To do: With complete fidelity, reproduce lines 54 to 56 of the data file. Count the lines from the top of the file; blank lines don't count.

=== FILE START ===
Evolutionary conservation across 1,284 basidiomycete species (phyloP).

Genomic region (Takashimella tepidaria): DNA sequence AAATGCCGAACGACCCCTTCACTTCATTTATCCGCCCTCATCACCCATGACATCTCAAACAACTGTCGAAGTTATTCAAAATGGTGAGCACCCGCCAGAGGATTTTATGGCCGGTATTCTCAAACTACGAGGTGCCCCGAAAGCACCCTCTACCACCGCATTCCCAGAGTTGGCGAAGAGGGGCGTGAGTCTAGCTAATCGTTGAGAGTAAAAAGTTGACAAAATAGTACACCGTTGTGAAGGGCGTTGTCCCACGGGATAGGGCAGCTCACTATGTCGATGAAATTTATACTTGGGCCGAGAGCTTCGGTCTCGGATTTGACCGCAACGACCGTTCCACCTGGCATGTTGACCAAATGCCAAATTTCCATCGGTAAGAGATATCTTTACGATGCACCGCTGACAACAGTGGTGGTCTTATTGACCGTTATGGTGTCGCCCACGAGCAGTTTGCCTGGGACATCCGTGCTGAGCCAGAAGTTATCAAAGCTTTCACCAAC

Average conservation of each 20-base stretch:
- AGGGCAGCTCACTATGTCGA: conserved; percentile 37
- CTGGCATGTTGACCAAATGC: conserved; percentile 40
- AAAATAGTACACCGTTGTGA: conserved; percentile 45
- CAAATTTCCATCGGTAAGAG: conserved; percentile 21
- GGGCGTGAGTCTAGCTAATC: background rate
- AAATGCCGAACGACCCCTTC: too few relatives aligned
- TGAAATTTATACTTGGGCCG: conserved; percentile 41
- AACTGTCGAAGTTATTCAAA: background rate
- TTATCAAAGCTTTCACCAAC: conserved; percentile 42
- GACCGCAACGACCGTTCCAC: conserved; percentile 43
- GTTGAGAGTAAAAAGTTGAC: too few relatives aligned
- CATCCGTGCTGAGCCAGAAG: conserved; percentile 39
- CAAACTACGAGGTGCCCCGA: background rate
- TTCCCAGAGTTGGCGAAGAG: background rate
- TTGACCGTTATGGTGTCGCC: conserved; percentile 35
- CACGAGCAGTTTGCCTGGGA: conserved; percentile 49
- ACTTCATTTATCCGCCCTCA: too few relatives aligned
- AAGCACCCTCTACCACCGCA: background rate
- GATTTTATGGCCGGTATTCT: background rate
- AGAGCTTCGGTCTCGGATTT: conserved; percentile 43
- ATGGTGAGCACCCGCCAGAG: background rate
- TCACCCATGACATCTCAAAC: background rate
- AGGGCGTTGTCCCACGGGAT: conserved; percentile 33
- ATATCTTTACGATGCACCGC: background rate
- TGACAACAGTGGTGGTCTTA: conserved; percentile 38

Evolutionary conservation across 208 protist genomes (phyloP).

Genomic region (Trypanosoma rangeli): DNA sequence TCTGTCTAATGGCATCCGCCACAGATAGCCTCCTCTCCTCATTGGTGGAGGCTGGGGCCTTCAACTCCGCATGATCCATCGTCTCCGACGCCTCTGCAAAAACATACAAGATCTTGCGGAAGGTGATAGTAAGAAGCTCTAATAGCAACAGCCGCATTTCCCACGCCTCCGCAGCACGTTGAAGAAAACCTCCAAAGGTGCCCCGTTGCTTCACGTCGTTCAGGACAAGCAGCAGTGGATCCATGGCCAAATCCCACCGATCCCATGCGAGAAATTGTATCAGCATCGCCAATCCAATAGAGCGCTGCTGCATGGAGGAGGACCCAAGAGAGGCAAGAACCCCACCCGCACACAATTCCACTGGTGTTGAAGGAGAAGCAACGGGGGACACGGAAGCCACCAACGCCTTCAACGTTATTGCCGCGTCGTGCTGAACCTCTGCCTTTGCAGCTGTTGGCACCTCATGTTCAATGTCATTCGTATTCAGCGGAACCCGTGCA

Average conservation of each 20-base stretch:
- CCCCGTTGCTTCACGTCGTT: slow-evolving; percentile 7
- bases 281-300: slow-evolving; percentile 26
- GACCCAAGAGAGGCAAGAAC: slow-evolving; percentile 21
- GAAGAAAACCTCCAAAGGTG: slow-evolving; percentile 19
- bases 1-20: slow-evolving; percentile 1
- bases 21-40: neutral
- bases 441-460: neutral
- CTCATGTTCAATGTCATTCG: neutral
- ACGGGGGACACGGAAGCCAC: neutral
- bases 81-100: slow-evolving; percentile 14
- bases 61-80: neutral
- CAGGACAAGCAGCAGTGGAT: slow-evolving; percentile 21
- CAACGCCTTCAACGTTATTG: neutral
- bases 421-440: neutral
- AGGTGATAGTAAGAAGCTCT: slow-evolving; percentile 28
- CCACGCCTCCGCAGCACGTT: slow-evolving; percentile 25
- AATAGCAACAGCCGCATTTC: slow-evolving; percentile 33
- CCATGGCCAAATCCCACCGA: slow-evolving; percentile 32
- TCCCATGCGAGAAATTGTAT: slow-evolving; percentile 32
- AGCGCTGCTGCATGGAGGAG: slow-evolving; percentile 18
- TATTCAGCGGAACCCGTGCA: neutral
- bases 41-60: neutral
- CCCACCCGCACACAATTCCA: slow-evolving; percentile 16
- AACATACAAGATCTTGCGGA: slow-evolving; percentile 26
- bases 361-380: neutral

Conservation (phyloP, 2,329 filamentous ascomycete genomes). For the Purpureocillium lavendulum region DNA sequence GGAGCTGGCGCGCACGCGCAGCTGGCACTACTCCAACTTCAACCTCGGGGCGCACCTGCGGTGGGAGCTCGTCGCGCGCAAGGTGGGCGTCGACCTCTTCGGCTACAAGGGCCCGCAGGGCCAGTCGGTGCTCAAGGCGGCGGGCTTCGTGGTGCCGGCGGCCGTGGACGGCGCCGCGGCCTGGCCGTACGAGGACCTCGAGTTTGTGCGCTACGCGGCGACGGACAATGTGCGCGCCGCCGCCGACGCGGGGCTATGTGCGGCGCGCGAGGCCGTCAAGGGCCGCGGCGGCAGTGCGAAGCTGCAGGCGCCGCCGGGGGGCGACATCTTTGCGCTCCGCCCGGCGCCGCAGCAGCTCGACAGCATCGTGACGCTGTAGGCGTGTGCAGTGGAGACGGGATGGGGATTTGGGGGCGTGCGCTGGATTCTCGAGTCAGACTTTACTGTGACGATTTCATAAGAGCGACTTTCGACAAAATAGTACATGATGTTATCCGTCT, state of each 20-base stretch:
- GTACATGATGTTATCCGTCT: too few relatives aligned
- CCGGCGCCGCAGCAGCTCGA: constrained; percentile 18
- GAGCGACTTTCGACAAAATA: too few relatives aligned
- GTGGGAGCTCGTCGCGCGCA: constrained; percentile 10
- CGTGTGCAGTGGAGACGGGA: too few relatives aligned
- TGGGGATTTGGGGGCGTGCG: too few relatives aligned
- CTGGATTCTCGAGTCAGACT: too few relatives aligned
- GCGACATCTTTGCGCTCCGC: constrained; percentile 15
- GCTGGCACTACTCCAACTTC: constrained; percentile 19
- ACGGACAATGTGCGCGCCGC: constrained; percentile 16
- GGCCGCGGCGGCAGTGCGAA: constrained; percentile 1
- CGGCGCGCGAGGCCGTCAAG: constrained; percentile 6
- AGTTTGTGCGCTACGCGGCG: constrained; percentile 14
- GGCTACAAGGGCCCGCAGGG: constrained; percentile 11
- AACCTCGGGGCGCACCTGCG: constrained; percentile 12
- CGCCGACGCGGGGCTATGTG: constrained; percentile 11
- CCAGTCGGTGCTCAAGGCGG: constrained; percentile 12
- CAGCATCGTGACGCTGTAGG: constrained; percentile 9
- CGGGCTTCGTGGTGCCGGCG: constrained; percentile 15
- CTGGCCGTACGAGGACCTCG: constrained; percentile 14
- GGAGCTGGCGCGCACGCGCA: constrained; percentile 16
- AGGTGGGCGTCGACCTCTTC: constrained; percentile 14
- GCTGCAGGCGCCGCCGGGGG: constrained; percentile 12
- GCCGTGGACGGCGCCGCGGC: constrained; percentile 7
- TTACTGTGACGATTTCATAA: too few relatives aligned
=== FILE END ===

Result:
- CCCACCCGCACACAATTCCA: slow-evolving; percentile 16
- AACATACAAGATCTTGCGGA: slow-evolving; percentile 26
- bases 361-380: neutral